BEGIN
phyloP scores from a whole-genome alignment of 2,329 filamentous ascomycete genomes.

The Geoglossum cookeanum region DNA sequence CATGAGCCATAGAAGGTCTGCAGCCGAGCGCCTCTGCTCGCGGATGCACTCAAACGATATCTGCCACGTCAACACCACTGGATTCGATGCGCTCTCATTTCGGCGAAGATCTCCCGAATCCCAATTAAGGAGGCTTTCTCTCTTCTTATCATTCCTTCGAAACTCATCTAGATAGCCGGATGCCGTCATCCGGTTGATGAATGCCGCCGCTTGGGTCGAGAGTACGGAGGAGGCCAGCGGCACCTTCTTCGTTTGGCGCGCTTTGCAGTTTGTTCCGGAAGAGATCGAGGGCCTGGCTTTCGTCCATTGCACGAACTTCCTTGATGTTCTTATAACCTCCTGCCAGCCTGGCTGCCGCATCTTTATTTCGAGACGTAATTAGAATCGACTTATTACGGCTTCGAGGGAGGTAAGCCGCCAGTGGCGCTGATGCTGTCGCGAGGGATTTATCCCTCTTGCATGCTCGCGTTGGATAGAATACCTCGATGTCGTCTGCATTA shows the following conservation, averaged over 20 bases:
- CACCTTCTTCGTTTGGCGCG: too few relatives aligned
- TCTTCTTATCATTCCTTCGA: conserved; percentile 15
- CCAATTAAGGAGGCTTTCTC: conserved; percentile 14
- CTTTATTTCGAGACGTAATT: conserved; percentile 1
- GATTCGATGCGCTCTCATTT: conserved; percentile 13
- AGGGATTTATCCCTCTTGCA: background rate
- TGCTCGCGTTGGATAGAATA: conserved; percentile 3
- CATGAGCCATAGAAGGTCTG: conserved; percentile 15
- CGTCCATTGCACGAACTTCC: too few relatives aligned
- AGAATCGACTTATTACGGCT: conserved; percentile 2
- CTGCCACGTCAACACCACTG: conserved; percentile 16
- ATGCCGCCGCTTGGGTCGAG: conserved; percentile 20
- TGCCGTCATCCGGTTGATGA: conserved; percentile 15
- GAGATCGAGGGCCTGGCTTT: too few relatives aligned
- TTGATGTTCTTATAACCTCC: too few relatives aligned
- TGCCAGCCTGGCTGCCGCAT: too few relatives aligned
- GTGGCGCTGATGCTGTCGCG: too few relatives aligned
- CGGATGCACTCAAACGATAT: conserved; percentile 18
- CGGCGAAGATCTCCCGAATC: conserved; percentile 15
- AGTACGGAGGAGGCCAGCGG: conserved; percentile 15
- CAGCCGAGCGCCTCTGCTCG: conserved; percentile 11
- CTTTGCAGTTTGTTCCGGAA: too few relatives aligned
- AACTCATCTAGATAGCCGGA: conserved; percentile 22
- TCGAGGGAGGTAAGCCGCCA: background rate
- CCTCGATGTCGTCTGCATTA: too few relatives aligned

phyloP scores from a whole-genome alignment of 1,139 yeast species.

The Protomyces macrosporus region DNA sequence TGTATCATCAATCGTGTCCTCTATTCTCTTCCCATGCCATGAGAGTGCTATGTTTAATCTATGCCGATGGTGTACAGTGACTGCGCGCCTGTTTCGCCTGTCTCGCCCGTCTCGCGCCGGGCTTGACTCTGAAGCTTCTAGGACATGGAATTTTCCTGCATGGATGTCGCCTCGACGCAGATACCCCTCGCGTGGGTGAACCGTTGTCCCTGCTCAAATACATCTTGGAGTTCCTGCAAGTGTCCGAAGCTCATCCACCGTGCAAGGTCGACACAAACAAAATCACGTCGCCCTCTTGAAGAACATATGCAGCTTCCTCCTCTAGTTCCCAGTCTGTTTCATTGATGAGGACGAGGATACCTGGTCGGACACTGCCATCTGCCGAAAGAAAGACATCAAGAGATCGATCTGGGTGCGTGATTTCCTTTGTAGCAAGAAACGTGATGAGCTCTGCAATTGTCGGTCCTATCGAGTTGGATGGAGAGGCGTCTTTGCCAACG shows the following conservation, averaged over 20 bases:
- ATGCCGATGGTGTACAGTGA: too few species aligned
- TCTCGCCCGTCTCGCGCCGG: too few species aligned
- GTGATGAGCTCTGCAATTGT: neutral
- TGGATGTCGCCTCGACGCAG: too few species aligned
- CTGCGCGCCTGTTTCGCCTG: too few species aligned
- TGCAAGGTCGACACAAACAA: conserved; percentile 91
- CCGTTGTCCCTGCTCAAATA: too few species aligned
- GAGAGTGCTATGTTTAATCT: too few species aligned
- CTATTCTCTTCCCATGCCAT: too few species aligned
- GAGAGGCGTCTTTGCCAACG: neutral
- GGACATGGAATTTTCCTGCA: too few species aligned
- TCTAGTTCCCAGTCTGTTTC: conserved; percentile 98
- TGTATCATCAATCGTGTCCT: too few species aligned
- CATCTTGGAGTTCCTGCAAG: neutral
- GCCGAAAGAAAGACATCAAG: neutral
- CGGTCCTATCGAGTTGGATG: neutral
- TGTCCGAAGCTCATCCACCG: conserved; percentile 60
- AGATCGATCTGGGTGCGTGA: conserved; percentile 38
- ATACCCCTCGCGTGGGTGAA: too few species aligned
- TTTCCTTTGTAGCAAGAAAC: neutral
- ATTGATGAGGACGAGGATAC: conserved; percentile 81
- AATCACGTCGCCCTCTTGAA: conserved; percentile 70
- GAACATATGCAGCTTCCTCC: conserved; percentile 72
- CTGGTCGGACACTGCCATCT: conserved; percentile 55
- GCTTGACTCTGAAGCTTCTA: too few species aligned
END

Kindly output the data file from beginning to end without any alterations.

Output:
phyloP scores from a whole-genome alignment of 2,329 filamentous ascomycete genomes.

The Geoglossum cookeanum region DNA sequence CATGAGCCATAGAAGGTCTGCAGCCGAGCGCCTCTGCTCGCGGATGCACTCAAACGATATCTGCCACGTCAACACCACTGGATTCGATGCGCTCTCATTTCGGCGAAGATCTCCCGAATCCCAATTAAGGAGGCTTTCTCTCTTCTTATCATTCCTTCGAAACTCATCTAGATAGCCGGATGCCGTCATCCGGTTGATGAATGCCGCCGCTTGGGTCGAGAGTACGGAGGAGGCCAGCGGCACCTTCTTCGTTTGGCGCGCTTTGCAGTTTGTTCCGGAAGAGATCGAGGGCCTGGCTTTCGTCCATTGCACGAACTTCCTTGATGTTCTTATAACCTCCTGCCAGCCTGGCTGCCGCATCTTTATTTCGAGACGTAATTAGAATCGACTTATTACGGCTTCGAGGGAGGTAAGCCGCCAGTGGCGCTGATGCTGTCGCGAGGGATTTATCCCTCTTGCATGCTCGCGTTGGATAGAATACCTCGATGTCGTCTGCATTA shows the following conservation, averaged over 20 bases:
- CACCTTCTTCGTTTGGCGCG: too few relatives aligned
- TCTTCTTATCATTCCTTCGA: conserved; percentile 15
- CCAATTAAGGAGGCTTTCTC: conserved; percentile 14
- CTTTATTTCGAGACGTAATT: conserved; percentile 1
- GATTCGATGCGCTCTCATTT: conserved; percentile 13
- AGGGATTTATCCCTCTTGCA: background rate
- TGCTCGCGTTGGATAGAATA: conserved; percentile 3
- CATGAGCCATAGAAGGTCTG: conserved; percentile 15
- CGTCCATTGCACGAACTTCC: too few relatives aligned
- AGAATCGACTTATTACGGCT: conserved; percentile 2
- CTGCCACGTCAACACCACTG: conserved; percentile 16
- ATGCCGCCGCTTGGGTCGAG: conserved; percentile 20
- TGCCGTCATCCGGTTGATGA: conserved; percentile 15
- GAGATCGAGGGCCTGGCTTT: too few relatives aligned
- TTGATGTTCTTATAACCTCC: too few relatives aligned
- TGCCAGCCTGGCTGCCGCAT: too few relatives aligned
- GTGGCGCTGATGCTGTCGCG: too few relatives aligned
- CGGATGCACTCAAACGATAT: conserved; percentile 18
- CGGCGAAGATCTCCCGAATC: conserved; percentile 15
- AGTACGGAGGAGGCCAGCGG: conserved; percentile 15
- CAGCCGAGCGCCTCTGCTCG: conserved; percentile 11
- CTTTGCAGTTTGTTCCGGAA: too few relatives aligned
- AACTCATCTAGATAGCCGGA: conserved; percentile 22
- TCGAGGGAGGTAAGCCGCCA: background rate
- CCTCGATGTCGTCTGCATTA: too few relatives aligned

phyloP scores from a whole-genome alignment of 1,139 yeast species.

The Protomyces macrosporus region DNA sequence TGTATCATCAATCGTGTCCTCTATTCTCTTCCCATGCCATGAGAGTGCTATGTTTAATCTATGCCGATGGTGTACAGTGACTGCGCGCCTGTTTCGCCTGTCTCGCCCGTCTCGCGCCGGGCTTGACTCTGAAGCTTCTAGGACATGGAATTTTCCTGCATGGATGTCGCCTCGACGCAGATACCCCTCGCGTGGGTGAACCGTTGTCCCTGCTCAAATACATCTTGGAGTTCCTGCAAGTGTCCGAAGCTCATCCACCGTGCAAGGTCGACACAAACAAAATCACGTCGCCCTCTTGAAGAACATATGCAGCTTCCTCCTCTAGTTCCCAGTCTGTTTCATTGATGAGGACGAGGATACCTGGTCGGACACTGCCATCTGCCGAAAGAAAGACATCAAGAGATCGATCTGGGTGCGTGATTTCCTTTGTAGCAAGAAACGTGATGAGCTCTGCAATTGTCGGTCCTATCGAGTTGGATGGAGAGGCGTCTTTGCCAACG shows the following conservation, averaged over 20 bases:
- ATGCCGATGGTGTACAGTGA: too few species aligned
- TCTCGCCCGTCTCGCGCCGG: too few species aligned
- GTGATGAGCTCTGCAATTGT: neutral
- TGGATGTCGCCTCGACGCAG: too few species aligned
- CTGCGCGCCTGTTTCGCCTG: too few species aligned
- TGCAAGGTCGACACAAACAA: conserved; percentile 91
- CCGTTGTCCCTGCTCAAATA: too few species aligned
- GAGAGTGCTATGTTTAATCT: too few species aligned
- CTATTCTCTTCCCATGCCAT: too few species aligned
- GAGAGGCGTCTTTGCCAACG: neutral
- GGACATGGAATTTTCCTGCA: too few species aligned
- TCTAGTTCCCAGTCTGTTTC: conserved; percentile 98
- TGTATCATCAATCGTGTCCT: too few species aligned
- CATCTTGGAGTTCCTGCAAG: neutral
- GCCGAAAGAAAGACATCAAG: neutral
- CGGTCCTATCGAGTTGGATG: neutral
- TGTCCGAAGCTCATCCACCG: conserved; percentile 60
- AGATCGATCTGGGTGCGTGA: conserved; percentile 38
- ATACCCCTCGCGTGGGTGAA: too few species aligned
- TTTCCTTTGTAGCAAGAAAC: neutral
- ATTGATGAGGACGAGGATAC: conserved; percentile 81
- AATCACGTCGCCCTCTTGAA: conserved; percentile 70
- GAACATATGCAGCTTCCTCC: conserved; percentile 72
- CTGGTCGGACACTGCCATCT: conserved; percentile 55
- GCTTGACTCTGAAGCTTCTA: too few species aligned